Sun | Aug 14, 2022

Hesitant teacher tops those who ‘Change the World’

Published:Wednesday | May 11, 2022 | 12:06 AMAsha Wilks/Gleaner Writer
Ann-Marie Stanford hugs 11-year-old Dacia Lobban of Ocho Rios Primary after Stanford won first place in the Teachers Change the World Awards Ceremony hosted by ICWI on Monday.
Ann-Marie Stanford hugs 11-year-old Dacia Lobban of Ocho Rios Primary after Stanford won first place in the Teachers Change the World Awards Ceremony hosted by ICWI on Monday.

Ann-Marie Stanford, a grade six teacher at Ocho Rios Primary School in St Ann, is a naturally shy person who fears interaction, but her love for children and desire to help them succeed drove her to pursue the profession.

“Teaching has always been a passion since I was a little girl growing up. I enjoy being around kids. Kids were not as scary as adults ... so I thought it was the best profession to get into given my kind of personality,” Stanford blushed during a Gleaner interview on Monday.

However, her anxieties were heightened when her 11-year-old student, Dacia Lobban, chose to nominate her for the Jamaica-based Insurance Company of the West Indies (ICWI) Teachers Change the World Awards as she did not want the publicity.

Stanford’s motherly and selfless impulses overcame her reservations when she learned that Lobban would receive a $20,000 book voucher, which she considered to be extremely beneficial to her if her entry had made it into the competition’s top five.

With her student in mind, Stanford went ahead with the nomination and allowing herself to be photographed alongside Lobban for the nomination entry.

That bold step landed her the first-place prize of $100,000 on Monday.

In April, ICWI encouraged its customers’ children from the primary, preparatory, and high-school levels to nominate a teacher by submitting an essay outlining they had been helped academically during the punishing COVID-19 pandemic.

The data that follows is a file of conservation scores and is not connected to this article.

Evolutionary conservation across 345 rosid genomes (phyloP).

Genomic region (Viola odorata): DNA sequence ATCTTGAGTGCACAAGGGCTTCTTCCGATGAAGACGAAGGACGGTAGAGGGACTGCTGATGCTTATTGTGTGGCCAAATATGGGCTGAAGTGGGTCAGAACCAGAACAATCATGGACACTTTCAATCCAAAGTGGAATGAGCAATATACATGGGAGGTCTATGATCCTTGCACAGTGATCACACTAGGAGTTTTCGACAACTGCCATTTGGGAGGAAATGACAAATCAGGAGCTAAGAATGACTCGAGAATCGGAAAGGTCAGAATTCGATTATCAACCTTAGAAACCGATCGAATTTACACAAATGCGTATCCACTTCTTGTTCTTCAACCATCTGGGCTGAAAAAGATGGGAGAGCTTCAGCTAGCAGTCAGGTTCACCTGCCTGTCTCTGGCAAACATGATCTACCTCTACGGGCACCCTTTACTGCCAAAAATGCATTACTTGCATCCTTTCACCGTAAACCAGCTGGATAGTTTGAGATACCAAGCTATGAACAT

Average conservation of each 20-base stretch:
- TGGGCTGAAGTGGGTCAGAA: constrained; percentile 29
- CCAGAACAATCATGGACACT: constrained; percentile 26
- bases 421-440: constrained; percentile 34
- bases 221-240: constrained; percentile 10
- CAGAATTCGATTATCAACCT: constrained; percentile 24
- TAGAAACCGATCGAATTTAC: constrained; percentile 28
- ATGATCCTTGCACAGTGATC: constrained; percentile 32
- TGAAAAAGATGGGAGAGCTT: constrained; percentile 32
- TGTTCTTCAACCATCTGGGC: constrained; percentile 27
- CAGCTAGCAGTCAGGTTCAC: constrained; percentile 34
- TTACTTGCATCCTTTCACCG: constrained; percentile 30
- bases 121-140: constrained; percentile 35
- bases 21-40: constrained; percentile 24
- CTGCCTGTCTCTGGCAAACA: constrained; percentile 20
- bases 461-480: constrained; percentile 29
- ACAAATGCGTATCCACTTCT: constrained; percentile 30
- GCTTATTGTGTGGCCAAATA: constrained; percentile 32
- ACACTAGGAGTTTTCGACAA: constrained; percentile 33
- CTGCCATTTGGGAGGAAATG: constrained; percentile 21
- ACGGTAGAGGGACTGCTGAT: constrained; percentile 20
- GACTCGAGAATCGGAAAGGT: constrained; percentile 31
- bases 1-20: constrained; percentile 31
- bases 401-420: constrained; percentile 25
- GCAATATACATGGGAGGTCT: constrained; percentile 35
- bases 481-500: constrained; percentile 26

The Teachers’ Day initiative rewarded three of the five shortlisted teachers for their contribution to nation building after tallying the scores from social-media platforms that allowed the public to vote.

The second-place prize of $75,000 went to Gaylia Gayle of Marcus Garvey Technical High School in St Ann, while Patricia Gillings of Muschett High in Trelawny won $50,000 for third.

Keyshia Townsend of Calabar Primary and Infant School in Kingston and Patricia Dacres of Osborne Store Primary and Infant in Clarendon placed fourth and fifth, respectively, and won $10,000 in cash prize.

Students who submitted winning submissions will also receive book vouchers valued at $20,000 each courtesy of ICWI.

President of ICWI, Paul Lalor, commended the teachers for finding innovative ways of engaging students despite being “locked away behind screens”.

“Teachers really do have the power to change the world, and therefore it’s important that we celebrate with them, encourage them, acknowledge the work that they have done to make sure that our kids, our future leaders, our clay, are moulded into the right shape and form to make sure that our country and the world go forward,” Lalor said.

Stanford said that reading Lobban’s essay was an emotional experience.

“I’m a teacher that gives everything to my students in need and to be recognised in this way, it was very rewarding,” she said while trying to fight back tears.

An excerpt from Lobban’s essay raved about Stanford’s capacity to go beyond the call of duty, praising the teacher’s commitment that helped her to not give up on her studies.

“Online learning was very difficult at first, but Ms Stanford made the impossible seem possible from the very beginning. She ensured that she did a lot of revision, which helped us to grasp the concepts,” the essay read.

Denise Rose, Lobban’s mother, said that the bond Stanford created with her daughter, by being her mathematics, science and form teacher, had proven to be instrumental in her child’s development.

Since Lobban came under Stanford’s wing, she moved from being a grade B student to receiving As.

Stanford said that the switch to online classes was difficult, as she loved to engage with her students.

She recalled moments where she would give a pat on the back or an encouraging nudge to the shoulder to offer support to students, but the pandemic robbed her of those simple pleasures.

“A lot of the children were out there [and] we did not know what was happening to them. When we are face to face, some of these children would depend on us as teachers to feed them, to be a mother to them, and so on, and so I was very worried what had happened to these children who we were not there for,” she said.